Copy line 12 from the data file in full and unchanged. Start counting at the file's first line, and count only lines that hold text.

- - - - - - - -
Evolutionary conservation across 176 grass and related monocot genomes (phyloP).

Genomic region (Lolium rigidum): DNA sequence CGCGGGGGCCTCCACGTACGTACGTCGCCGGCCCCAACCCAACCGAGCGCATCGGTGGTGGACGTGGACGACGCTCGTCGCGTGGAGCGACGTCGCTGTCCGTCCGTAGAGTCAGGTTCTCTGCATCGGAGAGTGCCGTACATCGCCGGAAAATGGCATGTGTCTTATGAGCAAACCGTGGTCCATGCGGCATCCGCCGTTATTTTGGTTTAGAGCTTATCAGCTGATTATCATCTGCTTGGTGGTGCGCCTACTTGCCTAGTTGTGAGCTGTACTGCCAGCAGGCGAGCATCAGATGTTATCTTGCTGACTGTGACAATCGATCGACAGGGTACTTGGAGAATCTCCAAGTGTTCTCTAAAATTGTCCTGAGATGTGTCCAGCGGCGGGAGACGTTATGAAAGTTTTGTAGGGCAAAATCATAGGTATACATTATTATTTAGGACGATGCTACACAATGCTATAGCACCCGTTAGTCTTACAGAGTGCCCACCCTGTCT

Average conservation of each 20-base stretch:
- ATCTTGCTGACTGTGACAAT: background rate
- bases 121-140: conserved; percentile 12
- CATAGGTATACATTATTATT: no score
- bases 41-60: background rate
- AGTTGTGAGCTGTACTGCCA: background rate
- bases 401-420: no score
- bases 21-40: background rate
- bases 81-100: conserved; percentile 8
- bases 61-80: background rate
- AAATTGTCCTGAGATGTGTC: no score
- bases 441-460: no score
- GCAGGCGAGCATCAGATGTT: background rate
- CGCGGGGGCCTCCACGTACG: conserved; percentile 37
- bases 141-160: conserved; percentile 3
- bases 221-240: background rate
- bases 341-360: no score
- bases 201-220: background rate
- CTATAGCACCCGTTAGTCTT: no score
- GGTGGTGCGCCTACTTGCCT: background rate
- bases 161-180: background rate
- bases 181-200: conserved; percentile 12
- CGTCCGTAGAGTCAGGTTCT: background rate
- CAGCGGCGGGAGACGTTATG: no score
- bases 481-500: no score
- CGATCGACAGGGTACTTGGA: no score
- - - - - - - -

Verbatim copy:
- bases 61-80: background rate